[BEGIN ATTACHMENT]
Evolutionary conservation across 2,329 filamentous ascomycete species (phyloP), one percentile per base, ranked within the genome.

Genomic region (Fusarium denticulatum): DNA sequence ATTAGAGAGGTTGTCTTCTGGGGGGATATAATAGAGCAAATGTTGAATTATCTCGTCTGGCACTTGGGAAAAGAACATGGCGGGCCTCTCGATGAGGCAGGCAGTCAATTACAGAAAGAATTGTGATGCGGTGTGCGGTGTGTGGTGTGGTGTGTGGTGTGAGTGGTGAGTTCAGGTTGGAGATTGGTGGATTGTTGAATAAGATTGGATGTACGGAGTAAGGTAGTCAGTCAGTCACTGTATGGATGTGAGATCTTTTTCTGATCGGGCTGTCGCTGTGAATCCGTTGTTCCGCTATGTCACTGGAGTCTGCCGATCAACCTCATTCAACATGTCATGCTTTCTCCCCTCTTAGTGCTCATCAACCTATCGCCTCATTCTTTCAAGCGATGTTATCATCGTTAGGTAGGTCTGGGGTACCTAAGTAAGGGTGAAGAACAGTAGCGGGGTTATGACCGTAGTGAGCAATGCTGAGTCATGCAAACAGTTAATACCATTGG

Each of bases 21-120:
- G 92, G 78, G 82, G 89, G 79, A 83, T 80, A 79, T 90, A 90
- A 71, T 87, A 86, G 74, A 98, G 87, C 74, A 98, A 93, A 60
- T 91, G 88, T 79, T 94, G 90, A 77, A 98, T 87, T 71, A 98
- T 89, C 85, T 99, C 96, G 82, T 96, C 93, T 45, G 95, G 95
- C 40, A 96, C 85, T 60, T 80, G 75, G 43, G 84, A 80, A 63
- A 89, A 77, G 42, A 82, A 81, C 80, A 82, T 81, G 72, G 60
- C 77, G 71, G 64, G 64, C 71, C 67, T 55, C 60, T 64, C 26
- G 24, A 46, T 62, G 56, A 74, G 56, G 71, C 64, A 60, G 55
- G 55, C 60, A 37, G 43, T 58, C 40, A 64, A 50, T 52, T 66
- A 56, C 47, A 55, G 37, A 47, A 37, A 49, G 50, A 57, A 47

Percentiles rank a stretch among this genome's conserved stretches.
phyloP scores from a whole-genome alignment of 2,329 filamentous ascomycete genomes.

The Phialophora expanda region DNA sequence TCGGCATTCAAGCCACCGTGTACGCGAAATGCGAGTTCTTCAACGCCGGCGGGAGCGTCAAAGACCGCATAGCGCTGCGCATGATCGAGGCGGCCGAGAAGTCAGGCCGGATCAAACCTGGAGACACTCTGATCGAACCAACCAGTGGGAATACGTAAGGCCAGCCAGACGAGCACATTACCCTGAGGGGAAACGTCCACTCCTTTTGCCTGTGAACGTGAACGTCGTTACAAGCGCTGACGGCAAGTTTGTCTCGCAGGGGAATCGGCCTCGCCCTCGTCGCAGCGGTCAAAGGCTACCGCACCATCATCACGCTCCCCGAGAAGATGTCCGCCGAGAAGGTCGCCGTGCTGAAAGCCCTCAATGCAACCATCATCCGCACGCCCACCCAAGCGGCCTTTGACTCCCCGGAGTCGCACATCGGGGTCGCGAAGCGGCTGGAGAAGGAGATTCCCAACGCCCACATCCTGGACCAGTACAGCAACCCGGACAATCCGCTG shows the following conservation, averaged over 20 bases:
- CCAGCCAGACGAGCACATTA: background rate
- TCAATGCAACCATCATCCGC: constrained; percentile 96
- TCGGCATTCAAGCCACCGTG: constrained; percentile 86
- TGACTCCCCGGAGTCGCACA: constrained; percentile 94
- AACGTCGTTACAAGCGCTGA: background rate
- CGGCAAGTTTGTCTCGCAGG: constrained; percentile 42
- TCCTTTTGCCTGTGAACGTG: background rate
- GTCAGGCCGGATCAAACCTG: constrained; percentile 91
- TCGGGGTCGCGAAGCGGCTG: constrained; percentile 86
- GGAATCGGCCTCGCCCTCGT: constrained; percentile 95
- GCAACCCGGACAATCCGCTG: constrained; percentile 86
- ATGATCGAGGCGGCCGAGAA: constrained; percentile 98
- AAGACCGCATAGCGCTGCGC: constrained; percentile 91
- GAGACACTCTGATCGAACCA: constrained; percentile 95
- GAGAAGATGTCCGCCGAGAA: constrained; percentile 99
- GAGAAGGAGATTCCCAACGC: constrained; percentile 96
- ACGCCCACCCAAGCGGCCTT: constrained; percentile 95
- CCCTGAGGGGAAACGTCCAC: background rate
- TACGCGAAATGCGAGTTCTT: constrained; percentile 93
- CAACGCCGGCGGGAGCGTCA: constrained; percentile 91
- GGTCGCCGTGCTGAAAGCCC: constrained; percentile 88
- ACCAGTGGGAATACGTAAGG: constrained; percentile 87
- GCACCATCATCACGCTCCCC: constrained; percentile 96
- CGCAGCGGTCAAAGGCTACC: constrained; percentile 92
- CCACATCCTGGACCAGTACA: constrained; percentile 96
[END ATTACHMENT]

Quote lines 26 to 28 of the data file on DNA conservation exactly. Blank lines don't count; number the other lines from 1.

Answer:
- GGAATCGGCCTCGCCCTCGT: constrained; percentile 95
- GCAACCCGGACAATCCGCTG: constrained; percentile 86
- ATGATCGAGGCGGCCGAGAA: constrained; percentile 98